Are you strong enough to climb?
Recently Chicago has become inundated with climbing gyms. This is a magnificent development and I love it, but climbing isn't always something a beginner can just jump right into. A lot of people forget that rock climbing is an extreme sport. I don’t mean extreme in terms of danger, I mean extreme in terms of stress on your joints.
If you are new to the sport, you likely need to address a few issues before you start scaling peaks:
1. Improving your grip strength
This one is the first and most obvious deficiency. My favorite newbie saying is, “I could do it if I could just hold onto the wall.” Well, no kidding, but there is a lot more that goes into basic climbing strength than just holding on. Probably the single best exercise for obtaining beginning climber strength is the farmers walk. The weight puts stress on your joints and helps you develop good posture under load.
2. Setting your pull and shoulder position
You need to maintain shoulder posture as much as possible when climbing to reduce your risk of injury. A few specific exercises can help you accomplish that.
Pull up in Depth setting your pull- If you set your pull before every move when climbing, you’ll quickly build a strong upper back in the safest way possible.
Active to Passive Shoulder- The big thing you want to accomplish with this is to try and move your shoulders away from your ears.
Band Pull Apart- Band pull-aparts serve as a great warm up for your shoulders and back. Aim to bring the band to your nipple line.
3. Developing your balance
If you’re going to start rock climbing, you have to be comfortable standing on one leg. People tend to neglect their legs while training for climbing, because at first glance, the sport appears quite upper-body dominant. Of course, that’s not actually the case. The activity is basically like climbing a ladder on crack—your legs are doing a lot of the work. This makes lower body mobility and strength a big concern if you want to go out there and smoke those rocks.
Single-leg squat: pistol- You need to be able to stand on one foot if you’re climbing. At some point, it will be a very "high foot."(That’s climbing terminology.) A great regression for the pistol squat is a single leg box squat.
Single-leg Romanian dead lift (RDL)- This exercise helps build the strength for a heel hook.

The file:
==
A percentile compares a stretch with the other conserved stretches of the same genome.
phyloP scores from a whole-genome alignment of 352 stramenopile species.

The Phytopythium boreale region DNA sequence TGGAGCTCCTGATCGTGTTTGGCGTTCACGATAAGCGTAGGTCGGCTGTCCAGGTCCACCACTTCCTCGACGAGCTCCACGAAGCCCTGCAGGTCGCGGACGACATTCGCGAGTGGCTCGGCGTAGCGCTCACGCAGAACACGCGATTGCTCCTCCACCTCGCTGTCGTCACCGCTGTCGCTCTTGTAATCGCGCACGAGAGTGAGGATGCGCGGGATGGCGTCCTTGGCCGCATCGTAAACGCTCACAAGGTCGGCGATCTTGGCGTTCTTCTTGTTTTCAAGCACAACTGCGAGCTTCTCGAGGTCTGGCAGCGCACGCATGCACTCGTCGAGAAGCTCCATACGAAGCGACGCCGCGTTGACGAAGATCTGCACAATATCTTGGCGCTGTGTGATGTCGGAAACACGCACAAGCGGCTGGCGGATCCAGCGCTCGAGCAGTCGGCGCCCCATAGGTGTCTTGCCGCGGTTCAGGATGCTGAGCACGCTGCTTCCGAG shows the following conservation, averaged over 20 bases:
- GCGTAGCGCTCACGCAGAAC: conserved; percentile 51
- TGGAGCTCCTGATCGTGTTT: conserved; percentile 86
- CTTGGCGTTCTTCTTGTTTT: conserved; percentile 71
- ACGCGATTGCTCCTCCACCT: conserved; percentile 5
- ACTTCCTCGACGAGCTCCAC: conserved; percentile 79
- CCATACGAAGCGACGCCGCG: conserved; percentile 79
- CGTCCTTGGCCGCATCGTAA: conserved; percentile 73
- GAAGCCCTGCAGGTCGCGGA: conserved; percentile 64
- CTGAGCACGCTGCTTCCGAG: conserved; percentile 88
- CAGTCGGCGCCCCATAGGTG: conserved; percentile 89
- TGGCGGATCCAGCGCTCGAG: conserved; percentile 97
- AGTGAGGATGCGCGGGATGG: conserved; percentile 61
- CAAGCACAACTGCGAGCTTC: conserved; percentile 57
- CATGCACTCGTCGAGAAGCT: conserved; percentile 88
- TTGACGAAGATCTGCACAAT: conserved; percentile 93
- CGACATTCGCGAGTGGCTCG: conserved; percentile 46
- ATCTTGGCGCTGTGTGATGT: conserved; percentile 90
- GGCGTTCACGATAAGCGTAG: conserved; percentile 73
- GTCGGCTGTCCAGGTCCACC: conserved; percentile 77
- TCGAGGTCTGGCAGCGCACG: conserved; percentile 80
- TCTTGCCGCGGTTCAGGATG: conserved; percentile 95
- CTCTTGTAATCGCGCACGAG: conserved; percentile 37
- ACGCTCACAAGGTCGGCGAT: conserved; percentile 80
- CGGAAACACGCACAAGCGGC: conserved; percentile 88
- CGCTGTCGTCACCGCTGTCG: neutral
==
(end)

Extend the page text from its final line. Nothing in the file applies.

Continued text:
4. Building pull strength
You can absolutely rock climb without being able to do a pull-up; I’m sure there are far better climbers than me who can’t do one. That being said, if you climb for long enough, at some point you are going to have to pull yourself up. This exercise is great for building the endurance and strength required for climbing.
Chin-up + flex hang: Hold a flex armed hang for 20 seconds at the top of a chin-up, followed by as a many chin-ups as you can do.
Lastly, if you are like me and have a bit of an addictive personality, rock climbing could start to consume your workouts. You’ll neglect serious weight training in the pursuit of sending that particular route or completing that problem. That is totally OK—rock climbing is an awesome workout that will keep you in great shape. But, there are a few muscle groups that rock climbing doesn’t cover, and if you neglect them for too long, your posture will suffer. Look around climbing gyms and you’ll find a lot of shoulders rounded forward. Let's work to avoid that!
Push-ups- A great body weight exercise that can be done anywhere. It targets a large number of the muscles neglected while climbing.
Christ Stretch- Constant climbing can cause your shoulders to round forward, and all that hunched-over back work can shorten your chest muscles. This stretch will keep them loose and long.
Incline Press- This is another great way to target your chest and shoulders in a way climbing cannot. I like to think of the incline press as the inverse of climbing because of the way the downward force acts on your body.
And there you have it. You know everything you need to ready yourself for the climbing gym. Let’s put it all together for a total body strength workout:
Warm up with two times through these exercises:
· Band pull-aparts: 20 reps
· Active to passive shoulder: 10 reps
· Push-ups: 10 reps
Once you’re warm, make three badass rounds of this circuit:
· Farmers walks: 1 minute
· Pistol squats: 15 reps
· Incline press: 10 reps
· Single-leg RDLs: 12 reps
· Chin-up + flex hang: 1 rep/as many chin-ups as possible
Cooldown: Christ stretch